On Wednesday, Wells Fargo & Company (WFC) was sued by New York State owing to the bank’s violation of the provisions of $25 billion mortgage-servicing settlement, which was reached in February last year. The settlement was primarily intended for homeowners to avoid foreclosure.
However, Eric Schneiderman, the New York Attorney General (AG) – who had played a major part in the settlement – accused Wells Fargo and Bank of America Corporation (BAC) of breaching the conditions of the settlement. The AG accused these banking giants of continuing to enforce holdups on borrowers seeking to amend the provisions of their loans.
While BofA has agreed to make certain modifications to satisfy the servicing standards, it seems that Wells Fargo is still stuck in a stalemate. Therefore, Schneiderman filed the lawsuit – in the form of a motion – in a federal court in Washington.
Schneiderman also charged Wells Fargo for violating foreclosure laws and found discrepancies in the letters that Wells Fargo sent to distressed borrowers. Moreover, the AG claimed that the banking major refused to sign any agreement intending to improve its customer services for homeowners at risk of default.
The Background Story
Last year, the AGs of 49 states and federal agencies such as the Department of Justice (DoJ) and the Department of Housing and Urban Development (:HUD) made a settlement with five major U.S. banks. This was arguably the largest joint federal-state settlement ever and included JPMorgan Chase & Co. (JPM), Citigroup Inc. (C), BofA and Ally Financial Inc.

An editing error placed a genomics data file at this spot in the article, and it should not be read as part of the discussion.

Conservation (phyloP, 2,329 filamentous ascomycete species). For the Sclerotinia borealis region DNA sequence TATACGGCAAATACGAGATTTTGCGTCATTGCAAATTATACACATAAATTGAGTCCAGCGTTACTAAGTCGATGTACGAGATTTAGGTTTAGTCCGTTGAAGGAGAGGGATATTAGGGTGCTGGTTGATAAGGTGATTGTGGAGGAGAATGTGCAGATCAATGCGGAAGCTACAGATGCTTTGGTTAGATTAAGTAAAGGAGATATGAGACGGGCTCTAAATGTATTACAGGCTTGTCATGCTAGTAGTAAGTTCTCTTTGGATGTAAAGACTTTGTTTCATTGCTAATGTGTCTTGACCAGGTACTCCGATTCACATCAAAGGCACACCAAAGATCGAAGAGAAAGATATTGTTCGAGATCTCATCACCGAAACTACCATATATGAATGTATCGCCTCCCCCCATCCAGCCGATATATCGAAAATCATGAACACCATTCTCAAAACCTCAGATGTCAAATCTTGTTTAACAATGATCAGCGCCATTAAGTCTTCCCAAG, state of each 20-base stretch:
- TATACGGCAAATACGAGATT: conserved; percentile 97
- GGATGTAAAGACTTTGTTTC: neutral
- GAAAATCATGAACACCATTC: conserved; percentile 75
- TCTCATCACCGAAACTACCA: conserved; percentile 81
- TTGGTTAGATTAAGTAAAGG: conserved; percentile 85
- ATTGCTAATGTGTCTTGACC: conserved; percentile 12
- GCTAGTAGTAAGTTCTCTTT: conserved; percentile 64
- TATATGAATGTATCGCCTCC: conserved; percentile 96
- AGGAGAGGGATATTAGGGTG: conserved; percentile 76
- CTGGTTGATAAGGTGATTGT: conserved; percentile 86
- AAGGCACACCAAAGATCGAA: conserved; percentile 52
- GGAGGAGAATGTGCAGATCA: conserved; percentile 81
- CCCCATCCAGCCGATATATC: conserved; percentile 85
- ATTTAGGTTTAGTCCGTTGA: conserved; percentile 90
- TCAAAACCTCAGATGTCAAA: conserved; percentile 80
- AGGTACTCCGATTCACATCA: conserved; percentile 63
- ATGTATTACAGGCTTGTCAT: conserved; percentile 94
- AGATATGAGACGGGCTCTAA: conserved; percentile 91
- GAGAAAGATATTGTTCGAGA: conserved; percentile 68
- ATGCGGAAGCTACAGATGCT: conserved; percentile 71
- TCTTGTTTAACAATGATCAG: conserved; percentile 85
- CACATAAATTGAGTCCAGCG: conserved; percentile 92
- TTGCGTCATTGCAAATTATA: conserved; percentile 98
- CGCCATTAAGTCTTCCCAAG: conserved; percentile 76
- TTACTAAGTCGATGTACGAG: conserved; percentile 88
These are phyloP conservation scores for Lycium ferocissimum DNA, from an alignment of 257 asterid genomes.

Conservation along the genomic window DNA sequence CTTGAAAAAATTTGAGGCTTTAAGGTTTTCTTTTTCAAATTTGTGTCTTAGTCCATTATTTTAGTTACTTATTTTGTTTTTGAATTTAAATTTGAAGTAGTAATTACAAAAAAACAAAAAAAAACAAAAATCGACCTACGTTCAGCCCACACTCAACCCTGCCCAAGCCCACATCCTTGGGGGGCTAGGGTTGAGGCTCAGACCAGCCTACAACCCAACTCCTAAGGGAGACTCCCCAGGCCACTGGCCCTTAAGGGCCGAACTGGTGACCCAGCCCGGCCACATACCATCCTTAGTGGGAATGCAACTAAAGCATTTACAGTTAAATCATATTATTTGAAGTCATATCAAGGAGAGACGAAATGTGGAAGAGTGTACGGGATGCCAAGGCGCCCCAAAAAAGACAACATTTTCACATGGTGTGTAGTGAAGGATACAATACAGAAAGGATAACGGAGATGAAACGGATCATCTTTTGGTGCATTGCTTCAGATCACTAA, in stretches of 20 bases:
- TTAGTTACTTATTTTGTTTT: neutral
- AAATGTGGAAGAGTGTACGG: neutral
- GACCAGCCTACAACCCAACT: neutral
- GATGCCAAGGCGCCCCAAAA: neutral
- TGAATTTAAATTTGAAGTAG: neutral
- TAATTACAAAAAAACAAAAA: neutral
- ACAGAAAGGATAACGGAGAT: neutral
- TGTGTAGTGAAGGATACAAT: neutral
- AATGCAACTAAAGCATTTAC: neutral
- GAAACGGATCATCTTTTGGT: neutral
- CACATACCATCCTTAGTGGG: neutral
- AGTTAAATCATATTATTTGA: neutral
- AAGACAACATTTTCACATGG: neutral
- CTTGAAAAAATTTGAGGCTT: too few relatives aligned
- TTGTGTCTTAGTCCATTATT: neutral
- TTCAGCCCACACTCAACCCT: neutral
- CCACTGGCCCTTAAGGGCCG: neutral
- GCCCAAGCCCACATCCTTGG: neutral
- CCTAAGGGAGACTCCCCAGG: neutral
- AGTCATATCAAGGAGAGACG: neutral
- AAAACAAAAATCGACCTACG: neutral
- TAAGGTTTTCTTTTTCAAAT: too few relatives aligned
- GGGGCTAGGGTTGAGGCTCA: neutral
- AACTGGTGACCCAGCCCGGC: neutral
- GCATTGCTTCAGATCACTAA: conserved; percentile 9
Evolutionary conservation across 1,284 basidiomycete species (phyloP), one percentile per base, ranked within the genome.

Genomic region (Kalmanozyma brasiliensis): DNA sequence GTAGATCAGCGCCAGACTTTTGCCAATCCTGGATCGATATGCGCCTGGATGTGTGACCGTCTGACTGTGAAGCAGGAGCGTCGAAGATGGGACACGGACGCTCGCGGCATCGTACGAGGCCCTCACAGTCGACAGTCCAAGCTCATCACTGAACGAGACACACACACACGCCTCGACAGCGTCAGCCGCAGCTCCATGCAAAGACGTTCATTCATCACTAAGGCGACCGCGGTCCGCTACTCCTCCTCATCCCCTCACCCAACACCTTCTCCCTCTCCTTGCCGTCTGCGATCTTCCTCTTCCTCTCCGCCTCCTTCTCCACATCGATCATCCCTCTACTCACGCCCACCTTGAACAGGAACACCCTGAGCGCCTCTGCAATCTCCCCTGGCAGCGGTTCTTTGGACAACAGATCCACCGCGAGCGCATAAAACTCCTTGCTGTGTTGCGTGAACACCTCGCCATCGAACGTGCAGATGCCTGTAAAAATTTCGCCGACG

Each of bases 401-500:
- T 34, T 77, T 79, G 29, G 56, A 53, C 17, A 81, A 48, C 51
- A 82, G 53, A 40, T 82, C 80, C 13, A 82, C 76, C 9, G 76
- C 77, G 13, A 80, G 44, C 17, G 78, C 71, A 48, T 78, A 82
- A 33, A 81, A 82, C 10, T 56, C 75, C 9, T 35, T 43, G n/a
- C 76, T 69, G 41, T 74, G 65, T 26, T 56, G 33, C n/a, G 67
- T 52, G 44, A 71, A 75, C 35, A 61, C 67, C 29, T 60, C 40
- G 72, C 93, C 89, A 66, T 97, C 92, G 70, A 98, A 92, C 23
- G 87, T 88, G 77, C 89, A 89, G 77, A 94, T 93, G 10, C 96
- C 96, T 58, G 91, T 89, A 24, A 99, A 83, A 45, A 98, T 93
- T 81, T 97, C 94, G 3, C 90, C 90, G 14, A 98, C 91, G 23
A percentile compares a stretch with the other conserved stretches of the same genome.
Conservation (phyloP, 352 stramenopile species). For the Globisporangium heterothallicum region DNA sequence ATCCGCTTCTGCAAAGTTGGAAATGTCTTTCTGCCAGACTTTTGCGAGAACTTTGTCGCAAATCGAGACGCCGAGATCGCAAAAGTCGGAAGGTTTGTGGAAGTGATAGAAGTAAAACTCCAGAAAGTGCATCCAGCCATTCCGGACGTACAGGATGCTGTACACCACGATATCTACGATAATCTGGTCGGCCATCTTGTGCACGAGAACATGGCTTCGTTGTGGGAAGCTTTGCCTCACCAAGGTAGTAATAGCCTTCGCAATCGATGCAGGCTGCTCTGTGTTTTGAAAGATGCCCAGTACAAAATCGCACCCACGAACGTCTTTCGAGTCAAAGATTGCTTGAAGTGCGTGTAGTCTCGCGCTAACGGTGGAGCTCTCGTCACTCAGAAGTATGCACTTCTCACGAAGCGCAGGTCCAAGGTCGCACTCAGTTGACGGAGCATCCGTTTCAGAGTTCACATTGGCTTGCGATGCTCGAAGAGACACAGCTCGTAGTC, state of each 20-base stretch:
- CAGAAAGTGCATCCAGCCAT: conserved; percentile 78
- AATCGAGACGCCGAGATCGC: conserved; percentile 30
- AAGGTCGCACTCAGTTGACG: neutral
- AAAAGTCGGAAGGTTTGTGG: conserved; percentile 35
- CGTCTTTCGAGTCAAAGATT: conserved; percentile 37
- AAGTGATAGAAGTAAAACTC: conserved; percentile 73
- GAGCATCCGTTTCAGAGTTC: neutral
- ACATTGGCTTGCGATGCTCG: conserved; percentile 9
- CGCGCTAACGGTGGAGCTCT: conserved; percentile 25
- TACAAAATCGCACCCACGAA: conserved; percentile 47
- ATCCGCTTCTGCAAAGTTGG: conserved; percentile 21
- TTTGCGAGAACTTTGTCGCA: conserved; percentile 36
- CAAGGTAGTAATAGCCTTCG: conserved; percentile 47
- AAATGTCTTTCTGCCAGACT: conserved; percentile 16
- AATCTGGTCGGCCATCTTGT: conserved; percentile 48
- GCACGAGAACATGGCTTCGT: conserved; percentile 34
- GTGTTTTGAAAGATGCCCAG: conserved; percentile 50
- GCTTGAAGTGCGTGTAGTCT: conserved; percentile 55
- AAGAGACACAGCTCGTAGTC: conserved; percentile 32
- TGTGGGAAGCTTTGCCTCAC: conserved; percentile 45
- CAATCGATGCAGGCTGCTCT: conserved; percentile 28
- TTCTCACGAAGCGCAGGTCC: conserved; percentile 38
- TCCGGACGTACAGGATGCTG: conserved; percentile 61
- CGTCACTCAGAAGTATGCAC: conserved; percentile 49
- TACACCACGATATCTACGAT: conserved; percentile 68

As per the agreement, these banks were required to lower the loan amount for about 1 million homeowners, who were at a risk of foreclosure. Further, approximately 750,000 borrowers who lost their homes due to foreclosure over the last four years were supposed to receive almost $2,000 in cash. The banks could fulfill the terms of the deal till 2014.
Further, the settlement money of $25 billion received from the five accused banks will expectedly be divided between the regulatory authorities and distresses borrowers. Wells Fargo was supposed to pay $1.01 billion to regulators and $4.34 billion in relief.
Additionally, according to the deal, the banks needed to meet new foreclosure servicing standards such as stricter oversight of foreclosure processing, no foreclosure before the consideration of loan modification and a single-point-of-contact for borrowers, among others.
The $25 million foreclosure deal was a relief for the major U.S. banks who were plagued with litigation hassles ever since the financial crisis began. However, Wells Fargo’s failure to conform to the terms of the settlement will likely raise the bank’s legal expenses. Wells Fargo currently carries a Zacks Rank #3 (Hold).